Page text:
The twain gave faithful promise such courtesy full sure to do.

Forthwith to seek their lodgings the men of Himland went,
The while the mighty monarch for trusted warriors sent,
Of whom did noble Gunther straightway question make,
How thought they of the message. Whereupon full many spake

That he might well with honor to Etzel's land be bound.
The which did eke advise him the highest 'mongst them found.
All save Hagen only, whom sorely grieved such rede.
Unto the king in secret spake he: "HI shall be thy meed.

"What deed we twain compounded art thou full well aware,
Wherefor good cause we ever shall have Kriemhild to fear.
For that her sometime husband I slew by my own hand.
How dare we ever journey then imto King Etzel's land?"

Replied the king: "My sister no hate doth harbor more.
As we in friendship kissed her, vengeance she forswore
For evil that we wrought her, ere that from hence she rode, —
Unless this message, Hagen, ill for thee alone forebode."

"Now be thou not deceived," spake Hagen, "say what may
The messengers from Hunland. If thither be thy way.
At Kriemhild's hands thou losest honor eke and life.
For full long-avenging is the royal Etzel's wife."


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Added then his counsel the princely Gemot there:
"Though be it thou hast reason thine own death to fear
Afar in Himnish kingdom, should we for that forego
To visit our high sister, that were in sooth but ill to do."

Unto that thane did likewise Giselher then say:
'^ Since well thou know'st, friend Hagen, what guilt on thee doth

Then tarry here behind us and of thyself have care,
And let who dares the journey with us unto my sister fare."

Thereat did rage full sorely Tronje's doughty thane:
" So shall ye ne'er find any that were to go more fain,
Nor who may better guide you than I upon your way.
And will ye not give over, know then my humor soon ye may."

Then spake the Kitchen Master, Rumold a lofty thane:
"Here might ye guests and kinsmen in plenty long majnt^jn
After your own pleasure, for ye have goodly store.
I ween ye ne'er foimd Hagen traitor to you heretofore.

"If heed ye will not Hagen, still Rumold doth advise
— ^For ye have faithful service from me in willing wise —
That here at home ye tarry for the love of me.
And leave the royal Etzel afar with Kri^otihild to be.

"Where in the world might ever ye more happy be
Than here where from danger of every foeman free,
Where ye may go as likes you in goodliest attire,
Drink wine the best, and stately women meet your heart's desire.

"And daily is your victual the best that ever knew
A king of any country. And were the thing not true,
At home ye yet should tarry for sake of your fair wife
Ere that in diildish fashion ye thus at venture set your life.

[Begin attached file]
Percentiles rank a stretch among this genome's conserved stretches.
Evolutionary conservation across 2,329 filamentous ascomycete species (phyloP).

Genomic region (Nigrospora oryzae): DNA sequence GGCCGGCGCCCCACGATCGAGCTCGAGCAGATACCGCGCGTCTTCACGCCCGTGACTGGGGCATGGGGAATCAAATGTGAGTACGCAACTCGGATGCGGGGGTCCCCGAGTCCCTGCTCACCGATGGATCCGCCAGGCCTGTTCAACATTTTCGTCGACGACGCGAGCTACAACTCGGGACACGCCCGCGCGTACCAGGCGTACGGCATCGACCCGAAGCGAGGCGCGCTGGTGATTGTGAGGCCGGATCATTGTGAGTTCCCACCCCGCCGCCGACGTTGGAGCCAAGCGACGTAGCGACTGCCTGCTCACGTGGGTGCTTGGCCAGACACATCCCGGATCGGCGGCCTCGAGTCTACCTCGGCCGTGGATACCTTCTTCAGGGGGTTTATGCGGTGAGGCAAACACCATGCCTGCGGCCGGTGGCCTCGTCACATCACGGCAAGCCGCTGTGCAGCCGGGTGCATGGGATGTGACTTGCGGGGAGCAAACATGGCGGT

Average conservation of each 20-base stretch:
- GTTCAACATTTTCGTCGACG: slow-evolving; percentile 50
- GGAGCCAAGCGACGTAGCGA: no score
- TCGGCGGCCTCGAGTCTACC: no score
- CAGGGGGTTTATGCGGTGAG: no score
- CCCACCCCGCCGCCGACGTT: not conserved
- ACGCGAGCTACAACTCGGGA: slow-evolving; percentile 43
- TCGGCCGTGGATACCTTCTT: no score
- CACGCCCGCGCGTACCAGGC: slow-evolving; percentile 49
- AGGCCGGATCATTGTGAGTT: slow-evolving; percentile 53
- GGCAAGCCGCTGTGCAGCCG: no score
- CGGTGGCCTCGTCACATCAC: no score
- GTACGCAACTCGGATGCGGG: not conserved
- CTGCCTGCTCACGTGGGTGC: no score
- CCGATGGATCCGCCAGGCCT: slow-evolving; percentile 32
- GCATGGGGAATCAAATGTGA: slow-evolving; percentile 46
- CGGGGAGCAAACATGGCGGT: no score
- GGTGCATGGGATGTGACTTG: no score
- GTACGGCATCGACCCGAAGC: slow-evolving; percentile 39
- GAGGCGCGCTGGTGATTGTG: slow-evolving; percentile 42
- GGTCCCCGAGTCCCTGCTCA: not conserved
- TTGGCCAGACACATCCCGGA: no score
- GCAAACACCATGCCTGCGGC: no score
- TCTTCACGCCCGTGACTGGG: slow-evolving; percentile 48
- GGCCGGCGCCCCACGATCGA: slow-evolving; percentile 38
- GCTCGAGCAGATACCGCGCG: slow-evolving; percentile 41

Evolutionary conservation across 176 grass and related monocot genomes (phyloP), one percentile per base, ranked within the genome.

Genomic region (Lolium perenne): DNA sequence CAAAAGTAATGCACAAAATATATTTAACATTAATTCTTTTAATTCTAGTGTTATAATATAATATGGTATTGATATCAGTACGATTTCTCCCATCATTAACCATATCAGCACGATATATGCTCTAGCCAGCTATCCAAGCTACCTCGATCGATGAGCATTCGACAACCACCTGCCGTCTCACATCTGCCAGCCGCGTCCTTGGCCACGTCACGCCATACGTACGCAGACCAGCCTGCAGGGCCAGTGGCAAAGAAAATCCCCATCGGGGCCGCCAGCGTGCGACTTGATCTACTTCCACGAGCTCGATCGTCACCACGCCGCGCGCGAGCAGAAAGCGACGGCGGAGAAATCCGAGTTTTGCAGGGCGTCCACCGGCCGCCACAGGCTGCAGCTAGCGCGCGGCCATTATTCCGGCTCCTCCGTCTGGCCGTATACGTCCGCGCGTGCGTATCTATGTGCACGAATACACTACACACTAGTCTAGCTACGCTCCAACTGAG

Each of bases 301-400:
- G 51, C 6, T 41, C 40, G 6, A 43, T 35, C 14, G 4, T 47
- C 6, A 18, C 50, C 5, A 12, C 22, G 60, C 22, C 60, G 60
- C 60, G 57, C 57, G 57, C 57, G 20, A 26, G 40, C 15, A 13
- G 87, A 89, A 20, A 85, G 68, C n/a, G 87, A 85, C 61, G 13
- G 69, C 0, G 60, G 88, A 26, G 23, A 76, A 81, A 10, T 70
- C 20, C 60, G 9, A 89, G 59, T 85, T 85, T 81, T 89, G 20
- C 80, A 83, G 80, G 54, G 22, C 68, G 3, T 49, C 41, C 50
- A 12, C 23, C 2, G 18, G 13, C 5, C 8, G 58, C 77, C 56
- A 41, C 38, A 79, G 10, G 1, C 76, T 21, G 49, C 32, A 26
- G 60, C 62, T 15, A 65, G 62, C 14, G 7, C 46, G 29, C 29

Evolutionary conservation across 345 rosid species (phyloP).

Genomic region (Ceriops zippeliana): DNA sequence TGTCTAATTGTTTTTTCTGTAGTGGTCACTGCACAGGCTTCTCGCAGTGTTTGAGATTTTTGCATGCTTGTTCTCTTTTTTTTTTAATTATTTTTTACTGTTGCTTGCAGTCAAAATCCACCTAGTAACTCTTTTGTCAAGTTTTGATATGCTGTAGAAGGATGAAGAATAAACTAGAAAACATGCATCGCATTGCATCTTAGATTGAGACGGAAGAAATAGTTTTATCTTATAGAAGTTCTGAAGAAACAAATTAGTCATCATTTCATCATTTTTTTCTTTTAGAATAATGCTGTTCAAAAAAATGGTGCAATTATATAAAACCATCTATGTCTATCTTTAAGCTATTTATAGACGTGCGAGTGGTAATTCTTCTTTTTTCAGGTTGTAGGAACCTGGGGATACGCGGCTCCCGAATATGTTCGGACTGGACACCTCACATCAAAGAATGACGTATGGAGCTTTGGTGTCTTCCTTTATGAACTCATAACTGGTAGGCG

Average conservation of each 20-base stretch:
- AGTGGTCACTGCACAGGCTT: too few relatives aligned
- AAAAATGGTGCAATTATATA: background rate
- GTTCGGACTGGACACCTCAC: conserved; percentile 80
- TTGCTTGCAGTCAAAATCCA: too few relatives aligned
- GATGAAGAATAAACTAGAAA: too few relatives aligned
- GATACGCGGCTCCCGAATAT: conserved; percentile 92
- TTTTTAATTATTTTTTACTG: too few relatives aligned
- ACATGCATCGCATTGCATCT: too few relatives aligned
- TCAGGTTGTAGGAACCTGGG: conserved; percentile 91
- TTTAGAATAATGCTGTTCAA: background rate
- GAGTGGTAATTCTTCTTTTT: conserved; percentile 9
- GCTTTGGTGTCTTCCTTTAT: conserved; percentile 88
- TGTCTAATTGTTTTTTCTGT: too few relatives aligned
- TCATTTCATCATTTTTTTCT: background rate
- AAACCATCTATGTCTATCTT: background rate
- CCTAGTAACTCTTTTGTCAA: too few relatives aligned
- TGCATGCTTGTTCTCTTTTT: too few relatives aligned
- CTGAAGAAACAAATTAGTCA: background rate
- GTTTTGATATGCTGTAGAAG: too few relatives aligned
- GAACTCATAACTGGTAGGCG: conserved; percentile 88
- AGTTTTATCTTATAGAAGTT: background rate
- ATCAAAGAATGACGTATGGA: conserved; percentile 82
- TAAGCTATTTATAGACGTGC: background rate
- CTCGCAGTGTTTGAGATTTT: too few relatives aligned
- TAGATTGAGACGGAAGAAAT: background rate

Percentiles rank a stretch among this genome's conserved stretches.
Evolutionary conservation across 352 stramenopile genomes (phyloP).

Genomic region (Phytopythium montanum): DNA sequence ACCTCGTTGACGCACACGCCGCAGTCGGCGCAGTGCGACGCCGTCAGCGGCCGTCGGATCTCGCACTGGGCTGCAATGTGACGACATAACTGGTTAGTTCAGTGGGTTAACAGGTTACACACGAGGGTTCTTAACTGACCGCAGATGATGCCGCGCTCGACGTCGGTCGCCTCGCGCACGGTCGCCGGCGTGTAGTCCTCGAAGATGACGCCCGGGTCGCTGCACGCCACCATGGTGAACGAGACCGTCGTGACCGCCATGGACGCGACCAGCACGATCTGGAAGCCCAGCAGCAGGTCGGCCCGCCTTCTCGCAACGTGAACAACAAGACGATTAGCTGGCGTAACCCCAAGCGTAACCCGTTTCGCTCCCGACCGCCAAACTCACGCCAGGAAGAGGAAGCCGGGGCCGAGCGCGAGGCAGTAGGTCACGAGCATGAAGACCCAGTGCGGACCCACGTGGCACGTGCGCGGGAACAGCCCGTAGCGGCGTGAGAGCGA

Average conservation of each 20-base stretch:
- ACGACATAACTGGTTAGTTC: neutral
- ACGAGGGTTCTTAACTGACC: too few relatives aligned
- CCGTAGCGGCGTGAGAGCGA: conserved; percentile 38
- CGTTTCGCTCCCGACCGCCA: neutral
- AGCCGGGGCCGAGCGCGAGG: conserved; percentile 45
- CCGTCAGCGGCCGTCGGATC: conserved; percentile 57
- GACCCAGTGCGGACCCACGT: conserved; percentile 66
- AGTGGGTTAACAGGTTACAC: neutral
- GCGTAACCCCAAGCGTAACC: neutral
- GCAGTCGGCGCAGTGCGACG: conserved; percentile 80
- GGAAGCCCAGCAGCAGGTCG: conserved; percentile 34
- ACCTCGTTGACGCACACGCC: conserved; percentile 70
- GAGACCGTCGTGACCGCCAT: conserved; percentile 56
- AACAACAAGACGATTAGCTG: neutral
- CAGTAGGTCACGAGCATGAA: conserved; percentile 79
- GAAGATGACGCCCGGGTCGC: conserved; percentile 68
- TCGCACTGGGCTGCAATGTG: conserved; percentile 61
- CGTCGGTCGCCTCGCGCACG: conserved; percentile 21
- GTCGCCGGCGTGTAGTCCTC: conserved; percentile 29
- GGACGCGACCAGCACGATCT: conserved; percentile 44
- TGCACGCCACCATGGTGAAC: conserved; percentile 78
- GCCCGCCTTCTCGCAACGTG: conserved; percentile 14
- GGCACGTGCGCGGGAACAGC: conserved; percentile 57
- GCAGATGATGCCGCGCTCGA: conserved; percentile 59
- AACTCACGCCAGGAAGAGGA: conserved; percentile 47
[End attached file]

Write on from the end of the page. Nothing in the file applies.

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"Thus rede I that ye go not. Mighty are your lands,
And at home more easy may ye be &eed from hostile hands
Than if ye pine in Himland. How there it is, who knows?
O Master, go not thither, — such is the rede that Rumold owes."

" We'll ne'er give o*er the journey," Gemot then did say,
"When thus oiu* sister bids us in such friendly way
And Etzel, mighty monarch. Wherefore should we refrain?
Who goes not gladly thither, here at home may he remain."

Thereto gave answer Hagen: "Take not amiss, I pray,
These my words outspoken, let befall what may.
Yet do I counsel truly, as ye yotu: safety prize.
That to the Huns ye journey armed full well in wariike guise.

"W^ill ye then not give over, your men together call.
The b^t that ye may gather from districts one and all.
From out them all I'll choose you a thousand knights full good,
Then may ye reck but little the vengeful Kriemhild's angry mood."

"I'll gladly heed thy coimsel," straight the king replied.
And bade the couriers traverse his kingdom far and wide.
Soon they brought together three thousand men or more.
Who little weened what mickle sorrow was for them in store.

Jo3rful came they riding to King Gunther's land.
Steeds and equipment for them all he did command.
Who should make the journey thence from Burgxmdy.
Warriors many were there to serve the king right willingly.

Hagen then of Tronje to Dankwart did assign
Of their warriors eighty to lead unto the Rhine.
Equipped in knightly harness were they soon at hand.
Riding in gallant fashion imto royal Gunther's land.


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Came eke the doughty Volker, a noble minstrel he,
With thirty goodly warriors to join the company,
Who wore so rich attire 'twould fit a monarch well.
That he would fare to Hunland, bade he imto Gimther tell.

Who was this same Volker that will I let you know:
He was a knight full noble, to him did service owe
Many a goodly warrior in the land of Burgundy.
For that he well could fiddle, named the Minstrel eke was he.

Thousand men chose Hagen, who well to him were known.
What things in storm of battle their doughty arm had done,
Or what they wrought at all times, that knew he full well.
Nor of them might e'er mortal aught but deeds of valor tell.

The messengers of Kriemhild, full loath they were to wait,
For of their master's anger stood they in terror great.
Each day for leave to joiuney more great their yearning grew.
But daily to withhold it cmfty Hagen pretext knew.

He spake imto his master: "Well shall we beware
Hence to let them journey ere we ourselves prepare
In seven days thereafter to ride to EtzePs land:
If any mean us evil, so may we better understand.

"Nor may the Lady Kriemhild ready make thereto,
That any by her counsel scathe to us may do.
Yet if such wish she cherish, evil shall be her meed.
For many a chosen warrior with us shall we thither lead."

Shields well-wrought and saddles, with all the mickle gear
That into EtzePs coimtry the warriors should wear,
The same was now made ready for many a knight full keen.
The messengers of Kriemhild before King Gimther soon were seen.


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When were come the messengers, Gemot them addressed: